15

What are recursive triggers? How can we control them, or prevent infinite recursion?

Are these any risks inherent in them, and any limits that we should be aware of?

Please explain with an example.

30

What is a Recursive Trigger?

A recursive trigger is one that is called over and over, if not controlled will result in this error...

maximum trigger depth exceeded

This is a simple way to create this error via a trigger on an object called Test__c...

trigger TestTrigger on Test__c (before insert) {
    insert new Test__c();
}

With the above trigger in place, when one Test__c object record is created by the user, the trigger executes and then inserts another record of the same type, which causes the trigger to execute again for this record, this keeps repeating until the platform stops things itself. As you can see by this screenshot the platform tolerates up to 8 levels before it stops.

This is what the end user sees eventually...

enter image description here

I have expanded out the error to make it easier to read below...

Review all error messages below to correct your data.

Apex trigger TestTrigger caused an unexpected exception, contact your administrator:

TestTrigger: execution of BeforeInsert caused by: System.DmlException:

Insert failed. First exception on row 0; first error: CANNOT_INSERT_UPDATE_ACTIVATE_ENTITY, TestTrigger: maximum trigger depth exceeded

Test trigger event BeforeInsert for [new] Test trigger event BeforeInsert for [new]

Test trigger event BeforeInsert for [new] Test trigger event BeforeInsert for [new]

Test trigger event BeforeInsert for [new] Test trigger event BeforeInsert for [new]

Test trigger event BeforeInsert for [new] Test trigger event BeforeInsert for [new]

Test trigger event BeforeInsert for [new] Test trigger event BeforeInsert for [new]

Test trigger event BeforeInsert for [new] Test trigger event BeforeInsert for [new]

Test trigger event BeforeInsert for [new] Test trigger event BeforeInsert for [new]

Test trigger event BeforeInsert for [new] Test trigger event BeforeInsert for [new]: []: Trigger.TestTrigger: line 2, column 1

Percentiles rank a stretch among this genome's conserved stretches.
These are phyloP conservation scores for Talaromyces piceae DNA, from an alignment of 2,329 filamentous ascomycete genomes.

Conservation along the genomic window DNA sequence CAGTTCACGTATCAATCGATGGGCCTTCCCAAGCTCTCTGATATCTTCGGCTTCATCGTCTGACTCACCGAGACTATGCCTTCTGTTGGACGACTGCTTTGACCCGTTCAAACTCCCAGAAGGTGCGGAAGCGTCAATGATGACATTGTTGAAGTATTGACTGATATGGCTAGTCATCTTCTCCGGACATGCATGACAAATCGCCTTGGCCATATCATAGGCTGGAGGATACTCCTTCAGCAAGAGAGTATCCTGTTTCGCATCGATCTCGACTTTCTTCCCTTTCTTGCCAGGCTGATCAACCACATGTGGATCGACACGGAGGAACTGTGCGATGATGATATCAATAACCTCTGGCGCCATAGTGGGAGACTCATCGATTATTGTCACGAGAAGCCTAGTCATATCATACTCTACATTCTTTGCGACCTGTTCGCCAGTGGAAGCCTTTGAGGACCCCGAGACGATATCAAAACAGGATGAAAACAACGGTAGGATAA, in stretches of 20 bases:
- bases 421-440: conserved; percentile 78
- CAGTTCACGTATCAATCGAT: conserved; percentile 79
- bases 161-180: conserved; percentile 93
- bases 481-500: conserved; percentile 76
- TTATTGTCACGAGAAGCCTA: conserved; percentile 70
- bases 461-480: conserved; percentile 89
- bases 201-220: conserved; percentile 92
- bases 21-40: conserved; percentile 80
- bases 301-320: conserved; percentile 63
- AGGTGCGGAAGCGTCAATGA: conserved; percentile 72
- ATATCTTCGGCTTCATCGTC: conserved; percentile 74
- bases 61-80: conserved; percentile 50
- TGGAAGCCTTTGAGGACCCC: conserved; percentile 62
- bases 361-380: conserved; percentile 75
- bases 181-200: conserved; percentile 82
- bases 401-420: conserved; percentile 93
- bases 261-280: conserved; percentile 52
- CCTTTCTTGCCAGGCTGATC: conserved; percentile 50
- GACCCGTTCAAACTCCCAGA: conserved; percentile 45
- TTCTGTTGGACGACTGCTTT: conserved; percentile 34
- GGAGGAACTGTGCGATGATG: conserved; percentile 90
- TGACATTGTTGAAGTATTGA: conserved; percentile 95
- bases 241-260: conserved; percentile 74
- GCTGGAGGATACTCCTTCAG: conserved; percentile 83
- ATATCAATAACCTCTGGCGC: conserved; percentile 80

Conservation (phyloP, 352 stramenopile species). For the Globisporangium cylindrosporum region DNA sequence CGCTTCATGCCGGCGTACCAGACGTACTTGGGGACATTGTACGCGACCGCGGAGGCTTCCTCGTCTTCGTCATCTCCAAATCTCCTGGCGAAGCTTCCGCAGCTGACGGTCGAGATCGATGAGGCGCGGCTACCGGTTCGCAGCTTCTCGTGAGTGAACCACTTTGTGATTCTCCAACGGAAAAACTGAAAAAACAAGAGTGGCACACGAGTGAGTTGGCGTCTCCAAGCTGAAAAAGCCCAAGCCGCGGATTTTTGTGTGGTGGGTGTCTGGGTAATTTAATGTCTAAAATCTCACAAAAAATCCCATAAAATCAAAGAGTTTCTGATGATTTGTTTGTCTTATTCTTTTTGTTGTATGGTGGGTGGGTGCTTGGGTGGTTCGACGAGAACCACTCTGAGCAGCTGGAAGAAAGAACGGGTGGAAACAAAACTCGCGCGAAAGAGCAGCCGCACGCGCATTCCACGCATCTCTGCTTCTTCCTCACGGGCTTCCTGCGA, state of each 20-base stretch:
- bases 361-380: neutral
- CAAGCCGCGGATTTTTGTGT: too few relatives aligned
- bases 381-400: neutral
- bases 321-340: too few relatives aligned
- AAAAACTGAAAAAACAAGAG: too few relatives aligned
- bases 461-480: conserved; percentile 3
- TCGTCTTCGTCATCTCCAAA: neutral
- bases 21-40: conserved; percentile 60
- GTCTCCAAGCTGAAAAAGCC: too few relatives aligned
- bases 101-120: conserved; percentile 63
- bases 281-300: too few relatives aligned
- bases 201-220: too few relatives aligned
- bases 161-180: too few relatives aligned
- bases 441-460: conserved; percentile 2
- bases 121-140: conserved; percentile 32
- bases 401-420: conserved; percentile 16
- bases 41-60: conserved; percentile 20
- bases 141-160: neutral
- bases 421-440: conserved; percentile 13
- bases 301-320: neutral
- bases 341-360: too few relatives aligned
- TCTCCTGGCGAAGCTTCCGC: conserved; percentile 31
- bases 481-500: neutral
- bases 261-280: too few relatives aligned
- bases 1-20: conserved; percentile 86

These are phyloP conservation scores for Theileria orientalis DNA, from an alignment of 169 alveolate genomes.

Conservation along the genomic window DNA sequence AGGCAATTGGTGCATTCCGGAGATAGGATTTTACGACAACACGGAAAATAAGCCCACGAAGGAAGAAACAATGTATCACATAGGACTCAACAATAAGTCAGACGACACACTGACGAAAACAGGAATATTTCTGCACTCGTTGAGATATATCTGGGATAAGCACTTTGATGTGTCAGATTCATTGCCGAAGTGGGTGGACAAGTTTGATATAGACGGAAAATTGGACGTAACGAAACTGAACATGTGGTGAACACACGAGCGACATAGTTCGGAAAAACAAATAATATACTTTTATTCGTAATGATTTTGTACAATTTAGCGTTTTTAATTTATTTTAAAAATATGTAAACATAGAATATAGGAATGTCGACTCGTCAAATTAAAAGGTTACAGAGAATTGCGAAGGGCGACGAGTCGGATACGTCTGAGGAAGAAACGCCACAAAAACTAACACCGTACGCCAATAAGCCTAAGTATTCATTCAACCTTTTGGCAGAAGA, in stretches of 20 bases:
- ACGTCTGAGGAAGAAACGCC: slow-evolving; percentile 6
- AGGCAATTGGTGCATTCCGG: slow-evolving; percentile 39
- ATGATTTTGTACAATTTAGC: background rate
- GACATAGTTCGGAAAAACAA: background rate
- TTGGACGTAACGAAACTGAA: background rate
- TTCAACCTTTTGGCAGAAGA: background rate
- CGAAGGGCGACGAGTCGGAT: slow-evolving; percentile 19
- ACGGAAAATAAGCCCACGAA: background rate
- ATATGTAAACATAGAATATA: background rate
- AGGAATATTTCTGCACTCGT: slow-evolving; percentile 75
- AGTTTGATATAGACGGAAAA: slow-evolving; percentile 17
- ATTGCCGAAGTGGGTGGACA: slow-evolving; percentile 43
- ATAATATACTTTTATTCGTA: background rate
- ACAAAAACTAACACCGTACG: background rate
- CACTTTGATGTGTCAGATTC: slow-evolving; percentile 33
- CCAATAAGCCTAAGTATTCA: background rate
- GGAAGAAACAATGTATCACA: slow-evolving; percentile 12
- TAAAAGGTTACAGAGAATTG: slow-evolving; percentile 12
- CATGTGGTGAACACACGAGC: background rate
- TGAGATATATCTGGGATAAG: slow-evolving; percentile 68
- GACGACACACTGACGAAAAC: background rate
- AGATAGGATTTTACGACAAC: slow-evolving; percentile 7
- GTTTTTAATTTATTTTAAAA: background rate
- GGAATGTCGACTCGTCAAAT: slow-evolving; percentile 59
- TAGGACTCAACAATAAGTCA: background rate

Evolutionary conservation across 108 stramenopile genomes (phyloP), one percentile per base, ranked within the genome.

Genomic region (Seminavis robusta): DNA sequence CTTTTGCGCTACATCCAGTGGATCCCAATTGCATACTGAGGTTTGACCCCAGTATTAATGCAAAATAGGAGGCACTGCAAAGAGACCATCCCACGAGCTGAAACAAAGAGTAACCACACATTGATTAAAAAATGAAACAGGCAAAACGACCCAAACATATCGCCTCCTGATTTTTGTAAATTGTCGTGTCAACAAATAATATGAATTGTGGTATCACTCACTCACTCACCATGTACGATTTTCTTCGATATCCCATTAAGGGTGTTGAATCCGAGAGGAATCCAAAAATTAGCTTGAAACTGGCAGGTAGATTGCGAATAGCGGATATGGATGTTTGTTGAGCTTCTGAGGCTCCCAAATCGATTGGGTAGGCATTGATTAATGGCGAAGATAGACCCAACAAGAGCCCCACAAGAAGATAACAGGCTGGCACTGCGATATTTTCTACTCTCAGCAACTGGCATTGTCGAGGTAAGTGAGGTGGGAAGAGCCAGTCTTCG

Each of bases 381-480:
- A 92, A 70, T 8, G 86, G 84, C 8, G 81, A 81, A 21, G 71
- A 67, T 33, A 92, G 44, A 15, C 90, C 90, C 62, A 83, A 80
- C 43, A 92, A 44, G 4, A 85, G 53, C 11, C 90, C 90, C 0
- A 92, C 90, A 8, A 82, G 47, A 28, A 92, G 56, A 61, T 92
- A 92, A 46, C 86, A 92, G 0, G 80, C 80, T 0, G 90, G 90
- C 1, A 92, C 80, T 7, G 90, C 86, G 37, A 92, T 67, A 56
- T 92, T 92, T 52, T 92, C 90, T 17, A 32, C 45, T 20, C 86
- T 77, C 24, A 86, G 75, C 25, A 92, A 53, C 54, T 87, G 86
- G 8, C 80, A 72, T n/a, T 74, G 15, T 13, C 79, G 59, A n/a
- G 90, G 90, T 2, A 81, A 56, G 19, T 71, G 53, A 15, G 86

This also applies to other DML operations such as updating or deleting from the same object. Typically you encounter this scenario when you have some kind of hierarchy relationship within your object, such as a parent child and you need to update parent records when child records are effected. There is a good summary in the Context Variables Considerations of what can and cannot be done.

Avoiding Recursive Triggers

The Apex Developers Guide surprisingly does not say much about this, aside from a reference in the Static and Instance topic.

Use static variables to store information that is shared within the confines of the class. All instances of the same class share a single copy of the static variables. For example, all triggers that are spawned by the same transaction can communicate with each other by viewing and updating static variables in a related class. A recursive trigger might use the value of a class variable to determine when to exit the recursion.

Suppose you had the following class:

public class p { 
   public static boolean firstRun = true; 
}

The above example would be adapted to use this approach as follows...

trigger TestTrigger on Test__c (before insert) {
    if(p.firstRun)
    {
        p.firstRun = false;
        insert new Test__c();
    }    
}

Static variables defined in a trigger don’t retain their values between different trigger contexts within the same transaction, for example, between before insert and after insert invocations. Define the static variables in a class instead so that the trigger can access these class member variables and check their static values.

With this approach in place the recursion stops once the trigger is called a second time, as it does not attempt to insert a third record. The result is for every one record a second additional record is created and the recursion is avoided.

Warning: Any form of recursive coding is by definition complicated, as this blog I found illustrates the use of a static flag recording if the trigger has previously been executed can be to simplistic for some use cases, if you don't fully consider your use cases.

  • 3
    +1 Nice Answer! You also have to watch out for Lists with more than 200 elements. The static variable won't reset, so only the first 200 elements will get processed. See the test scenario set up in this question with a nice sol'n by @ca_peterson. – Peter Knolle Jan 17 '14 at 2:00
  • 1
    Thanks Peter, the answer evolved quite well, i'm pleased with it. – Andrew Fawcett Jan 17 '14 at 19:14
  • I think it's not 8 levels, it's 16. (You have 2 "Test trigger event BeforeInsert for [new]" messages per line in your expanded error.) – Legolas Aug 21 '14 at 13:33

Not the answer you're looking for? Browse other questions tagged or ask your own question.